Equifax says mortgage-holders in B.C., Ontario, increasingly missed payments during Q4

0
68


Consumers in Ontario and British Columbia increasingly missed payments on mortgages and credit cards in the fourth quarter of 2023, Equifax Canada said.

The fourth quarter saw a continuation of what’s been happening for a while now as the impacts of higher interest rates and inflation continue to weigh on consumers, said Rebecca Oakes, vice-president of advanced analytics at Equifax Canada, in an interview with The Canadian Press.

These effects are becoming more visible as people renew their mortgages, she said, and in areas where housing prices are more expensive in Canada.

“We’re seeing that strain start to increase, and really starting to see missed payments coming out more and more on the credit side for individuals,” said Oakes.

Mortgage delinquency rates soared in those provinces, surpassing pre-pandemic levels, the agency said.

WATCH | Here’s what renewing your mortgage at a higher rate looks like: 

Renewing your mortgage at a higher rate? Here’s what that could look like

Nearly half of all Canadian mortgages will be up for renewal in the next two years — many at higher rates than before. CBC’s Lyndsay Duncombe breaks down what that could look like for homeowners and gets expert advice about preparing for the financial hit.

In Ontario, the mortgage delinquency rate was up 135.2 per cent compared with a year earlier, while B.C.’s rate rose by 62.2 per cent.

Financially stressed homeowners in those provinces are also increasingly missing credit payments, the agency said, a trend primarily driven by homeowners who are 36 and younger.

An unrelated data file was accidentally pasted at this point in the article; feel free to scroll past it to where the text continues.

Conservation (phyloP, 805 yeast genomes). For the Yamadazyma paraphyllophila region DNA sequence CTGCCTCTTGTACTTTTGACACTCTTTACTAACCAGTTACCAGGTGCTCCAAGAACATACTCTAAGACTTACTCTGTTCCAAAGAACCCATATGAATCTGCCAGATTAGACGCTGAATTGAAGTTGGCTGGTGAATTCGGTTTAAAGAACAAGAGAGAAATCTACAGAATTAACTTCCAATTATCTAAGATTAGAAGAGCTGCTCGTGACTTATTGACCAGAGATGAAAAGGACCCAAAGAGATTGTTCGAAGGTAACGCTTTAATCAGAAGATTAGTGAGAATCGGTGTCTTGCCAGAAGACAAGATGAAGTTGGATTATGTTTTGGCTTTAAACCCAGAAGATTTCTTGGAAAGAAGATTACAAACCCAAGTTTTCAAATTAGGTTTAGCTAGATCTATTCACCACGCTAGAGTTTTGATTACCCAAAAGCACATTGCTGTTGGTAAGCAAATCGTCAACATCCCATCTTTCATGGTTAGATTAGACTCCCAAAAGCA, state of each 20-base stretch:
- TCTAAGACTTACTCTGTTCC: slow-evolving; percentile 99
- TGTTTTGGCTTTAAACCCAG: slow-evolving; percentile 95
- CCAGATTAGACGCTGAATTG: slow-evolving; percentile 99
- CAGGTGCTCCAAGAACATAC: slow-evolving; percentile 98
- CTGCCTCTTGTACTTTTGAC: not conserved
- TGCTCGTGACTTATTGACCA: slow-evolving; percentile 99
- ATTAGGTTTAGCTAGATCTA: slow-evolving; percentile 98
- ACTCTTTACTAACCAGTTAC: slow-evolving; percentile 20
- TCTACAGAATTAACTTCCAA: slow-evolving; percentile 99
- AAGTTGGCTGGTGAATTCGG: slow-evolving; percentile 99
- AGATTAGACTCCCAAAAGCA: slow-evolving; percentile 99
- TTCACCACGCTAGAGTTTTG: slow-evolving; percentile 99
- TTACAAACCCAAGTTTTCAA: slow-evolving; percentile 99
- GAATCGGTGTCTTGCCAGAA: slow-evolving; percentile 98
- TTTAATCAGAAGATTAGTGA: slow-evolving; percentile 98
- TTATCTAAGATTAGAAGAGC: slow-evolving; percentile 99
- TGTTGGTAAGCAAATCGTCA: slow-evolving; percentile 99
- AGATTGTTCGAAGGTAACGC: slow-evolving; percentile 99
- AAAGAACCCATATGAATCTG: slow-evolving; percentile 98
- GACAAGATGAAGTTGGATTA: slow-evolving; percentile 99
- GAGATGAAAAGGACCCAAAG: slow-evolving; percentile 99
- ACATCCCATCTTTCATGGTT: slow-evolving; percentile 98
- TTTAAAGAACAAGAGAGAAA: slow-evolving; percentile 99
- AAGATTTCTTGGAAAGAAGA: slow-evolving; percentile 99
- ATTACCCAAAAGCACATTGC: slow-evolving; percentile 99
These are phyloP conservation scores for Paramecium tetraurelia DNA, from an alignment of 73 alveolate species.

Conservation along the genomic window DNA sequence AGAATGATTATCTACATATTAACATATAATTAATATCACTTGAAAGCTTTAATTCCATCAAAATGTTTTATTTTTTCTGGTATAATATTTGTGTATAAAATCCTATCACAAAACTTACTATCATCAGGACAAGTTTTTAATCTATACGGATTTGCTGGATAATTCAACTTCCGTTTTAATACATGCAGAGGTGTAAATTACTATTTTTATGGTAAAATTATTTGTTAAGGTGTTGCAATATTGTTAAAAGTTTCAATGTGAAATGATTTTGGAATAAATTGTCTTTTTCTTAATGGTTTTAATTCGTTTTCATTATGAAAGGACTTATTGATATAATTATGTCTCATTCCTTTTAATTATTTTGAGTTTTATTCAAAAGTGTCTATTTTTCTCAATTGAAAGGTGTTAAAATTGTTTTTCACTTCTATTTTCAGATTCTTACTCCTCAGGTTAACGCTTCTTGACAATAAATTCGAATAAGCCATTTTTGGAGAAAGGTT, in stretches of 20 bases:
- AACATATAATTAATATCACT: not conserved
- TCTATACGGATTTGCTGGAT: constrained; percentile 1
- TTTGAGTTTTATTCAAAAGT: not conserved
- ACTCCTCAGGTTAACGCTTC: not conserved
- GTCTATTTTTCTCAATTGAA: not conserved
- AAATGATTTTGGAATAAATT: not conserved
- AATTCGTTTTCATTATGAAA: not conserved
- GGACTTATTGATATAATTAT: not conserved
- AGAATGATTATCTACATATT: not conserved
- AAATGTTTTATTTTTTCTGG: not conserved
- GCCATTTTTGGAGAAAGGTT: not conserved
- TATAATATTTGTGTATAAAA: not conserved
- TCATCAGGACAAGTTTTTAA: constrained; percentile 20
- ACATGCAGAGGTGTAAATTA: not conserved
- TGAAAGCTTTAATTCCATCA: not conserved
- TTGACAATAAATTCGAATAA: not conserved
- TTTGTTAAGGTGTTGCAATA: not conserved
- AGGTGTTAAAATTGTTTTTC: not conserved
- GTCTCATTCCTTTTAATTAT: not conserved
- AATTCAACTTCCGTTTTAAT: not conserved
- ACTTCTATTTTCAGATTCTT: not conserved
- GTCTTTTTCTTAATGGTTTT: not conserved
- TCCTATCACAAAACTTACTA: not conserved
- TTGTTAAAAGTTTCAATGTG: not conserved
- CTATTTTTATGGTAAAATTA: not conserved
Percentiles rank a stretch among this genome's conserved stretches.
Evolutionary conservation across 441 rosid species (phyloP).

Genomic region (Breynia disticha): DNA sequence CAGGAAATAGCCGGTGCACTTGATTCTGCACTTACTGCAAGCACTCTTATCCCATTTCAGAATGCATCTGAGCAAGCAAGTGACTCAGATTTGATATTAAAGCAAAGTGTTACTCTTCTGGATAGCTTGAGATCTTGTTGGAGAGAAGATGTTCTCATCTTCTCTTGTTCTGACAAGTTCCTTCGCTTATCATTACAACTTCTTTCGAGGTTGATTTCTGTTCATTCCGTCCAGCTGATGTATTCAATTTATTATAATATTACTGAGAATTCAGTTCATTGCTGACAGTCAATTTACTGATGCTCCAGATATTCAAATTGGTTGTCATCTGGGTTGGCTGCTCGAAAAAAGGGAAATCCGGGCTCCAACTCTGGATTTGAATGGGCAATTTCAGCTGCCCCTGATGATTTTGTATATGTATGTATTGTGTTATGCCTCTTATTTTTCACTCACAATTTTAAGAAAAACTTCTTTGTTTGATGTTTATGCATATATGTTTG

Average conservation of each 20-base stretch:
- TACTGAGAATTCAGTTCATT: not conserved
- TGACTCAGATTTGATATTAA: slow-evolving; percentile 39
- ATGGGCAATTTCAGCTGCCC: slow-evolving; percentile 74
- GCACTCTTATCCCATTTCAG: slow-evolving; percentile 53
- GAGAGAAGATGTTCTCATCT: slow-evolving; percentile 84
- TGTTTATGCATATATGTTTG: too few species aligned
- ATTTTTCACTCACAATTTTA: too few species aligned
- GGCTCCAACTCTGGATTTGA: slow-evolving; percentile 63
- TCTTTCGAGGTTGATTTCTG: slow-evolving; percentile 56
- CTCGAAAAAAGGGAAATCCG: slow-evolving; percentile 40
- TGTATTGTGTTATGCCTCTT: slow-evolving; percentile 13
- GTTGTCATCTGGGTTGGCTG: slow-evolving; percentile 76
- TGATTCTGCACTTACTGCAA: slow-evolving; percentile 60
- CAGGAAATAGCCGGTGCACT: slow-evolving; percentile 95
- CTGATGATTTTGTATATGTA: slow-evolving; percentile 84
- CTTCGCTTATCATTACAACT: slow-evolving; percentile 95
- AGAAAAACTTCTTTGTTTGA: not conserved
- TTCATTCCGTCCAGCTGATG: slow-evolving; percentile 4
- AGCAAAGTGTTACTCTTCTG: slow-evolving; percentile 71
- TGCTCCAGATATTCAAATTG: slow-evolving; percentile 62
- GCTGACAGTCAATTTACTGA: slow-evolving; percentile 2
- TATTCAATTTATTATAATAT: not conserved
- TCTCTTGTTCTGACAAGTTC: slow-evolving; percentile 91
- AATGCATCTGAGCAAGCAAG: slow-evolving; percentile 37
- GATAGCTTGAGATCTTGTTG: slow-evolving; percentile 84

“What we are seeing in Ontario and B.C. in particular is that as consumers are coming up to the end of their term periods on their mortgage, whether that’s fixed or variable, and they’re renewing their mortgage, there are payments shocks that are happening for individuals, and that’s something we knew was coming,” said Oakes.

“And for some individuals, unfortunately … it’s a tipping point.”

Younger consumers tend to have higher mortgage amounts owing, and less savings to lean on, she said.

A number of single-family homes in Vancouver.
Financially stressed homeowners in those provinces are also increasingly missing credit payments, according to Equifax, a trend primarily driven by homeowners who are 36 and younger. (Rafferty Baker/CBC)

“As you tend to get financial stress, the credit card does tend to be one of the first things where we see missed payments coming through,” said Oakes.

“It definitely is a worrying trend.”

Housing prices are higher in B.C. and Ontario, Oakes said, contributing to the heightened levels of delinquency and missed payments in those provinces.

Rates rising at slower pace outside B.C. and Ontario

Outside of B.C. and Ontario, where mortgage amounts tend to be lower, Equifax Canada said mortgage delinquency rates are rising at a slower pace and are still much lower than pre-pandemic.

Mortgage delinquency rates across the country rose 52.3 per cent in the fourth quarter compared with a year earlier, while delinquency rates for non-mortgage debts that are more than 90 days overdue rose by 28.9 per cent.

Equifax Canada said that as homeowners continue to renew their mortgages in a much higher interest rate environment, consumers who locked in historically low rates in 2020 may struggle to maintain their monthly payments.

Post-renewal, monthly mortgage payments rose by $457 on average in the fourth quarter, said Equifax Canada. In B.C. and Ontario, that increase exceeded $680.

Upcoming mortgage renewals will be pivotal for many homeowners, said Oakes.

Total consumer debt hit $2.45 trillion in the fourth quarter, up 3.2 per cent from the previous year. Non-mortgage debt rose by 4.1 per cent, mainly driven by an increase in credit card debt.

The number of consumers missing payments on credit products also increased, surpassing 2019 levels. While consumer insolvency levels are still below pre-pandemic levels, Equifax Canada said that the sharp increase in mortgage holders filing for bankruptcy is a worrying trend.

That increase was particularly sharp in Ontario and B.C., the agency said.



Source link

LEAVE A REPLY

Please enter your comment!
Please enter your name here